There is an astounding number of plants, both indoor and outdoor varieties, that are poisonous to your pets. Although some are more harmful than others, it pays to be aware and keep your home and garden pet-friendly by either keeping these toxic plants out of your home and opting for pet-friendly indoor plants.
Plants Toxic To Pets
Great for sunburn, not so great for cats or dogs. Aloes contain anthraquinone glycosides which are purgatives and when ingested, they can result in vomiting and diarrhea.
If you’re growing tomatoes in your veggie garden keep your pets away from it. The ripened fruit is considered OK but the green parts of the plant contain solanine, toxic to dogs and cats. A large amount needs to be ingested to result in severe poisoning.
Like tomatoes, this edible plant is not edible for cats and dogs. Chives are part of the Allium family (onion, garlic, leeks) which are all toxic to cats and dogs as onion and garlic poisoning results in damage to the red blood cells.
Tip: Planting pungent herbs, such as rosemary and sage, will keep pets out of the garden bed thanks to their distinct smell. Coleus canina — also known as ‘Scaredy Cat Plant’ — is another great herb with a very pungent smell that felines can’t stand.
If you want to keep this popular trailing plant in your home, hang it up high out of reach from your pets. Signs of ingestion can be noticeable immediately and include pawing at face, foaming, and vomiting. Moderate to severe swelling in the mouth may also occur, making it difficult to breathe or swallow.
Pyrethrins, which are used in pesticides and dog flea and tick medications, are extracted from this plant. Reason enough to keep it away from them!
Plants that are considered ‘true ferns’ – Boston, maidenhair, bird’s nest and staghorn, although not recommended for ingestion, are considered non-toxic for pets. Asparagus fern however, IS toxic, so keep your pets away or get rid of it.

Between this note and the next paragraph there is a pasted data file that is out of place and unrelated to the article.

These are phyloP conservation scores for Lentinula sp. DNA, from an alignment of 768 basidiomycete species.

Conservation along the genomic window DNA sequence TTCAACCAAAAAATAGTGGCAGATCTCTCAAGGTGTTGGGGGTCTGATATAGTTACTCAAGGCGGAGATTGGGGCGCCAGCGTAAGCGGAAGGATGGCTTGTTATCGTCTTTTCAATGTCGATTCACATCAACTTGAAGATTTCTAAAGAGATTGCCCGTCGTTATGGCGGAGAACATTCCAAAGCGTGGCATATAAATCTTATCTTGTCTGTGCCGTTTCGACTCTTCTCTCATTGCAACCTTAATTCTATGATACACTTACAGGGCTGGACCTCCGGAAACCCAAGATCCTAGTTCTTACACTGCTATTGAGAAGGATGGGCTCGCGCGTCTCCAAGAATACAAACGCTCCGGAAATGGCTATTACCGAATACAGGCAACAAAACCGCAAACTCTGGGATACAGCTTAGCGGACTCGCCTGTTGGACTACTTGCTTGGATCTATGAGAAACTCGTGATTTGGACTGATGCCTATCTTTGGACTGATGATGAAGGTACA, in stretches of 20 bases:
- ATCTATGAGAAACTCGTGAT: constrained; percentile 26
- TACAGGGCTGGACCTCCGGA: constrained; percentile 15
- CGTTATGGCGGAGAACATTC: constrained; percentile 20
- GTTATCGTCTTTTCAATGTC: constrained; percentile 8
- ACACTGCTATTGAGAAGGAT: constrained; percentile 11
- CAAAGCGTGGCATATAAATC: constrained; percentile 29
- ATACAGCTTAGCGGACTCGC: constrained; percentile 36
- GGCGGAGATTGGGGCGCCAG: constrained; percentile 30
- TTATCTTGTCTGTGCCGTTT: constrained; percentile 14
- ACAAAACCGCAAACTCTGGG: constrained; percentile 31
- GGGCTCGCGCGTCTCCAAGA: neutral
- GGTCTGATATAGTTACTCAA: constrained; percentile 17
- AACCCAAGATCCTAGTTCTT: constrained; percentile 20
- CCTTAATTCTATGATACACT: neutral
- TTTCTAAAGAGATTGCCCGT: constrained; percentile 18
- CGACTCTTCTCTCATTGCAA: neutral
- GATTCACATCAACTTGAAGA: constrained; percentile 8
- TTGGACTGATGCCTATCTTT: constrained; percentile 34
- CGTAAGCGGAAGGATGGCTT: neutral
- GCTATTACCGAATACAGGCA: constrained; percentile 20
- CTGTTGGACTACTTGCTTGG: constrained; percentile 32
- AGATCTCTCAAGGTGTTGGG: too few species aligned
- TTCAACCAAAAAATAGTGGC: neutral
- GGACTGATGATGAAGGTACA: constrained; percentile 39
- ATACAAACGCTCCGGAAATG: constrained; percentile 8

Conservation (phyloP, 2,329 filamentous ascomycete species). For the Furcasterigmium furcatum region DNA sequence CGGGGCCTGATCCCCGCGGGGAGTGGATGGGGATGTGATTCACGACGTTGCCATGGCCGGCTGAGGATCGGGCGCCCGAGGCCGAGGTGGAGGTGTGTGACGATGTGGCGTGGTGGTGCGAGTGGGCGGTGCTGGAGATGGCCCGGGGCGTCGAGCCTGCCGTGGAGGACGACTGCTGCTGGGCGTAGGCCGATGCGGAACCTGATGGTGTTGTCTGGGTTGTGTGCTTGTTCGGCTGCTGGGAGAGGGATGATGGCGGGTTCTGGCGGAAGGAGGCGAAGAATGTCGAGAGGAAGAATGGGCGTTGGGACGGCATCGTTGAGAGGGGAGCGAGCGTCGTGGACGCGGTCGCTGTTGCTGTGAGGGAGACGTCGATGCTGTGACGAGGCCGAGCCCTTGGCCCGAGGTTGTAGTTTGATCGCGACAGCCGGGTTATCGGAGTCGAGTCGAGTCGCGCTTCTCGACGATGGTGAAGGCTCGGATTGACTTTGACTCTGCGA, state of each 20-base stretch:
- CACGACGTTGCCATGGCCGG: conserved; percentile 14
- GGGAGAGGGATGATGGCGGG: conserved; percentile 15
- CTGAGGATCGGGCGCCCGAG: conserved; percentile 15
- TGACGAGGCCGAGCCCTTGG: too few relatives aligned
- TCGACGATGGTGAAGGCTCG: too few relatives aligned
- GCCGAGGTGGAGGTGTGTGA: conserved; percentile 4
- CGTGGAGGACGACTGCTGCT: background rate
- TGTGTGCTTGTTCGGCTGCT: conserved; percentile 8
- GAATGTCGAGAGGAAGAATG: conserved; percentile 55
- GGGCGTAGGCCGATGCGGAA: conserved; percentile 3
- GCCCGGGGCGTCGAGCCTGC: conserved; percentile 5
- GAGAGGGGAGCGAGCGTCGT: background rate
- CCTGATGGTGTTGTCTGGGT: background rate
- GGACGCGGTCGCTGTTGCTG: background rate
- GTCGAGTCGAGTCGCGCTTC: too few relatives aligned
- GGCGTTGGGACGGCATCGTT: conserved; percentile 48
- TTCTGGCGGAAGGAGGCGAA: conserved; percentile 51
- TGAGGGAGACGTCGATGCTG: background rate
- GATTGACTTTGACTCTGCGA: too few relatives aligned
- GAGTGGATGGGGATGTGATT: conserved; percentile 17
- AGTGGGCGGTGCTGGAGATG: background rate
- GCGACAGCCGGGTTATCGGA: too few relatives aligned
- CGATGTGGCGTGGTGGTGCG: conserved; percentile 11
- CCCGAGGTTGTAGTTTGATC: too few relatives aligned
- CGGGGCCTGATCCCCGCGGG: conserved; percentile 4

You’d think pets would keep away from this scary-looking houseplant but, you just never know. Also referred to as Sansevieria, when ingested by pets, it can result in gastrointestinal signs like drooling, vomiting, and diarrhea.
Signs of ingestion of this toxic plant can be noticeable immediately and include pawing at the face, foaming, and vomiting. Moderate to severe swelling in the mouth may also occur, making it difficult to breathe or swallow.
Also known as the Dragon tree, this will cause drooling, vomiting, weakness and dilated pupils (cats) when ingested by cats or dogs.
This plant brings everything but peace to your pets. Instead, it will bring on vomiting, oral pain, drooling, and a loss of appetite. Other dangerous types of lilies include Easter, day, Asiatic, Japanese show, Tiger lilies.
Don’t be fooled by their vibrant flowers! Cyclamen contains when any part of the plant (especially the tubers or roots) are chewed or ingested by dogs and cats, it can result in clinical signs of drooling, vomiting and diarrhoea.
Rubber Tree Plants
Compounds such as psoralen, or ficusin, found in the sap of the rubber tree and weeping fig tree (Ficus benjamina) can attack the DNA in cells. All parts of the rubber tree and weeping fig tree are poisonous to pets if ingested.
Although animals are unlikely to have a nibble on this popular garden plant, it pays to keep it out of the garden if you’re worried. This shrub contains cyanogenic glycosides, in it’s leaves and flowers. When ingested by pets, it can cause vomiting, diarrhea and lethargy.
For a full list of plants that are poisonous to your pets or for more information, refer to the Pet Poisons Helpline.
This article originally appeared on our sister site, Homes to Love.